When The Stone Roses sauntered onto the stage last Thursday night at Madison Square Garden, there was a surprising lack of fanfare in their steps. Not from the audience, who went absolutely wild, but from the band members themselves. They seemed almost humble as they calmly took their places behind their respective instruments. This was the band that once committed the lines “I am the resurrection, and I am the light” to tape, but could they be cooling down the bluster in their later years? Maybe. Or maybe the Manchester quartet of Ian Brown, John Squire, Reni, and Mani were merely cool, confident, and ready to blow America away.
Mexican guitar duo Rodrigo y Gabriela kicked off the show to a half-full stadium. The absent half of the audience sorely missed out on Rodrigo y Gabriela’s blisteringly fast acoustic guitar performance, a blend of folk and heavy metal. They even threw in a cover of Metallica’s “Battery” for good measure. Madison Square Garden is probably the largest venue the group has ever performed in, and they made the absolute most of it.
The Roses’ performance roughly traced the path of the band’s classic 1989 debut album, opening with “I Wanna Be Adored” and closing with the raucous “I Am the Resurrection”. In fact, every single track on the album was performed throughout the night. “Waterfall” merged directly into its psychedelic remix “Don’t Stop”, exactly as on the record. Even “Elizabeth My Dear”, the short “Scarborough Fair” interlude on the album, made a surprise appearance. The band performed only three tracks from its ill-received 1994 album Second Coming. One of them, “Breaking into Heaven”, was a baffling choice, as I always considered it one of the weakest tracks in the band’s discography. During that song was the only time I sat down to give my legs a rest. But “Begging You” and “Love Spreads” were stupendous. I wish they had played more of their non-album tracks from the Turns into Stone compilation, but oh well, at least “Mersey Paradise” showed up. “All for One”, the band’s comeback single from just two months ago, was included too, and the audience greeted it with all of the roaring approval that critics neglected to shower upon it. The full setlist can be viewed here.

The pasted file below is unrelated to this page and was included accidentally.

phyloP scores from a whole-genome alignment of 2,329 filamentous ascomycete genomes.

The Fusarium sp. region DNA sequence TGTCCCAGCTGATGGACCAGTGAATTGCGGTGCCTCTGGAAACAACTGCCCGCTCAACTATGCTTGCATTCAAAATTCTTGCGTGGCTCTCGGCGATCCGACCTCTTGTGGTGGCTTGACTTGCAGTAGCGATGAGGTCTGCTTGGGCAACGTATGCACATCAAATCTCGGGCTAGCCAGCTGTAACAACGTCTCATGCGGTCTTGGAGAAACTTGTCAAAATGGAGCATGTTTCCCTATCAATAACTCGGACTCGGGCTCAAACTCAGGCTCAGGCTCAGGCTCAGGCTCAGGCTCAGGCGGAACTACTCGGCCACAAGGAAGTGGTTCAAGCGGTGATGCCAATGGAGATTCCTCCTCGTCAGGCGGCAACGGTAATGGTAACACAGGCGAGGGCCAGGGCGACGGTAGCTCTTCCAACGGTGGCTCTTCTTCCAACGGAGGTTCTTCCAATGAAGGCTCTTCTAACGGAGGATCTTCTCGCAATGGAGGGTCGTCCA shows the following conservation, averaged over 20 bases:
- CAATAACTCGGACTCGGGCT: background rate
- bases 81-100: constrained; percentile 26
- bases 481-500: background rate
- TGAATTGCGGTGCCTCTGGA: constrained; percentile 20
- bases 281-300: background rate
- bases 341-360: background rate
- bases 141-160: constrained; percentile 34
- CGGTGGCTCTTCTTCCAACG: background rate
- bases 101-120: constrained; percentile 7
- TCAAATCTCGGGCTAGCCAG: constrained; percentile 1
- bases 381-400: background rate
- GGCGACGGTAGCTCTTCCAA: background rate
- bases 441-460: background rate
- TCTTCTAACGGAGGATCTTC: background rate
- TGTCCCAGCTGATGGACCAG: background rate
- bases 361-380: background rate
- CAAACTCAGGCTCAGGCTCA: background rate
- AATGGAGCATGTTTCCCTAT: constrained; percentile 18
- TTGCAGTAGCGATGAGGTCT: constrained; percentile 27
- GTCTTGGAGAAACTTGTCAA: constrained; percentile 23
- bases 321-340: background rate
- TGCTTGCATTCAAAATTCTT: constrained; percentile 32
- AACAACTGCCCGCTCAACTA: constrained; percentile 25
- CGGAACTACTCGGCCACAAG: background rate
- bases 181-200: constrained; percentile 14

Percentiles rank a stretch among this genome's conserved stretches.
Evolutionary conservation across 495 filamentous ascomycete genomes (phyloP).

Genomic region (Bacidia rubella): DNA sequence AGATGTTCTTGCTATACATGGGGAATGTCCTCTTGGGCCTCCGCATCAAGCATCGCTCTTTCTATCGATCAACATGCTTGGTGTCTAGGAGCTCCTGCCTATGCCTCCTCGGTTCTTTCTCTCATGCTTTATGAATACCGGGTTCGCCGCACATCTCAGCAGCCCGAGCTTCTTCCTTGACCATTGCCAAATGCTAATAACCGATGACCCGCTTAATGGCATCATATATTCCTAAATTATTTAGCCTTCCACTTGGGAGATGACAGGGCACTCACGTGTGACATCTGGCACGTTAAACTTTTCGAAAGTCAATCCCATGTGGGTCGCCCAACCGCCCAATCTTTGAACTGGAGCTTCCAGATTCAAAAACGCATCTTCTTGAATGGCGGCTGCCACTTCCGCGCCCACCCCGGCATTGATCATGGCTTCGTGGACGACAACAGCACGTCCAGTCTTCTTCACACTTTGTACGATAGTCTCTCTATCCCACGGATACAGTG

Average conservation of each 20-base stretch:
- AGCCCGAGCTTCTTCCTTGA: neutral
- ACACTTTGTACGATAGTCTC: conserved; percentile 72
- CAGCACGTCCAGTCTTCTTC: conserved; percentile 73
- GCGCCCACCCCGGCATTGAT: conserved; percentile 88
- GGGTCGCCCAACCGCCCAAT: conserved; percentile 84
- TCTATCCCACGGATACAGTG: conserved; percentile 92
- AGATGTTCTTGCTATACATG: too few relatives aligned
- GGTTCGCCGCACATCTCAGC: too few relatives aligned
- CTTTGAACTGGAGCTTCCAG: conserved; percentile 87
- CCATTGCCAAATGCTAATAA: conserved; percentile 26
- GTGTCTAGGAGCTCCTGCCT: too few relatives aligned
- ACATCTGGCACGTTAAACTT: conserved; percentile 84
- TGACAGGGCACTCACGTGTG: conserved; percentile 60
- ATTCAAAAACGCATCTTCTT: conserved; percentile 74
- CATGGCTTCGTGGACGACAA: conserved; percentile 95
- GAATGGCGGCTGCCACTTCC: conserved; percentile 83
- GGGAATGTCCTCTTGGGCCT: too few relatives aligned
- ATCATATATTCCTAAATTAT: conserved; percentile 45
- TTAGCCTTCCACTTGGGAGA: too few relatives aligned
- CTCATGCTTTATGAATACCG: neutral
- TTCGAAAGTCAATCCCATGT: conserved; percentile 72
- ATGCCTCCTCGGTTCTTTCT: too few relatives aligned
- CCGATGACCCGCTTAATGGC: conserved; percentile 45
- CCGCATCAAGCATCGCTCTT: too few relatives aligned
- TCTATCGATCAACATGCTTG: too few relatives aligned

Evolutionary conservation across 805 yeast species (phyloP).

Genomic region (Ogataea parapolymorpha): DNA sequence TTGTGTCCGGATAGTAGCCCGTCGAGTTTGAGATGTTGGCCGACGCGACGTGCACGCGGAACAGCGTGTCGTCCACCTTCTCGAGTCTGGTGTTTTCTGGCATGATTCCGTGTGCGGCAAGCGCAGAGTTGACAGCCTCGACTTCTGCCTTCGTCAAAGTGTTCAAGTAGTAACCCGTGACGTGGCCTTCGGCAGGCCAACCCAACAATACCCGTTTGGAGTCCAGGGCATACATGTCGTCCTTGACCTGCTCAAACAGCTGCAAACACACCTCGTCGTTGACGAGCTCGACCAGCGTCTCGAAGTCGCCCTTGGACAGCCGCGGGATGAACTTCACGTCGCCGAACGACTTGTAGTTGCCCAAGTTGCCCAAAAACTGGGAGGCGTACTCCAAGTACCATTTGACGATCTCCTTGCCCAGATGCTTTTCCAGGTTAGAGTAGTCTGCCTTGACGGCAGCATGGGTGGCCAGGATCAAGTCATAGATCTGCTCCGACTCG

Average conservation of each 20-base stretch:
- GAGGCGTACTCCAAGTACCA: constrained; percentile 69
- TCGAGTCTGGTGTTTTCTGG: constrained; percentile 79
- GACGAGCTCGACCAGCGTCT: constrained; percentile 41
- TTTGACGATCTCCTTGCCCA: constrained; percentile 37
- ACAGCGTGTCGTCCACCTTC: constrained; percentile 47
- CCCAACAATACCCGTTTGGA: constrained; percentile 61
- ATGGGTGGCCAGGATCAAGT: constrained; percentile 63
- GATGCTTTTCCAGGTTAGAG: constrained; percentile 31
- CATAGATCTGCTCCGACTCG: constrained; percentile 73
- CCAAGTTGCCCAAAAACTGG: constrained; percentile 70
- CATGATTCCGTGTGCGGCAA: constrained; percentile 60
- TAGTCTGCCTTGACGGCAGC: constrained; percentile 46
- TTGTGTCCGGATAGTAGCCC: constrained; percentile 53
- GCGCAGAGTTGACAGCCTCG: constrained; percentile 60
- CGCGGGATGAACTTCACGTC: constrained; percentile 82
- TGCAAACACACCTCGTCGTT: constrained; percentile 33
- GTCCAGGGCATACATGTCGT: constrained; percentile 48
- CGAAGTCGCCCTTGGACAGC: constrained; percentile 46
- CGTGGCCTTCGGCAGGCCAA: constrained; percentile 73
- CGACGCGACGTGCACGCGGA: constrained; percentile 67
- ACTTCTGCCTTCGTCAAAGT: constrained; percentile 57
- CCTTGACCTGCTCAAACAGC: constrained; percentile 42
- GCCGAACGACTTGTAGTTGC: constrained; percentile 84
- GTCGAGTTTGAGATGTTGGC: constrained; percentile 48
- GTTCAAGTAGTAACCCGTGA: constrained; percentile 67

The music itself began with a flub. Soon after Mani’s iconic opening bassline of “I Wanna Be Adored”, John Squire botched his equally iconic guitar line. Ian Brown is a famously out-of-tune vocalist, but at that moment I wondered whether I should have been more worried about John’s performance. Regardless, John delivered his incredibly tricky guitar passages tremendously well the rest of the night, lifting jams like “Love Spreads” and “I Am the Resurrection” into heavenly grooves. Mani also knocked it out of the park with tight, punchy playing which made me realize just how many fantastic basslines are scattered throughout the Roses’ musical output.
Ian kept his voice under control for the most part. His tambourine shaking and goofy dancing during the sections with no vocals were also amusing. The audience sang, jumped, and punched their fists to the music, echoing Brown’s lyrics back to him. Ian’s only missteps were some obviously tone-deaf notes and out-of-time wanderings. At some points the rhythm section had to herd Ian back to the beat like a lost sheep. On that note, Reni was the undisputed MVP of the night. He blasted away at his set, coloring the music with brilliant fills and powerful improvisation. Halfway through the night, he donned his trademark bucket hat and it seemed like 1989 all over again. No, I wasn’t there, but I can dream, right?
One word summed up the concert: balance. The four musicians grooved with each other so well, with so much pure skill and joy, that I gained new perspective on what I thought was a band I could learn nothing more about. Balance was exactly what separated their first album from their second. It’s what made The Stone Roses great. When the Roses are working in harmony, they are unbeatable. During visceral moments like the biting serenade of “Shoot You Down” or the shout-along choruses of “Made of Stone” and “This Is the One”, the fans in the audience knew this to be true: on Thursday night, The Stone Roses were the best band on the planet.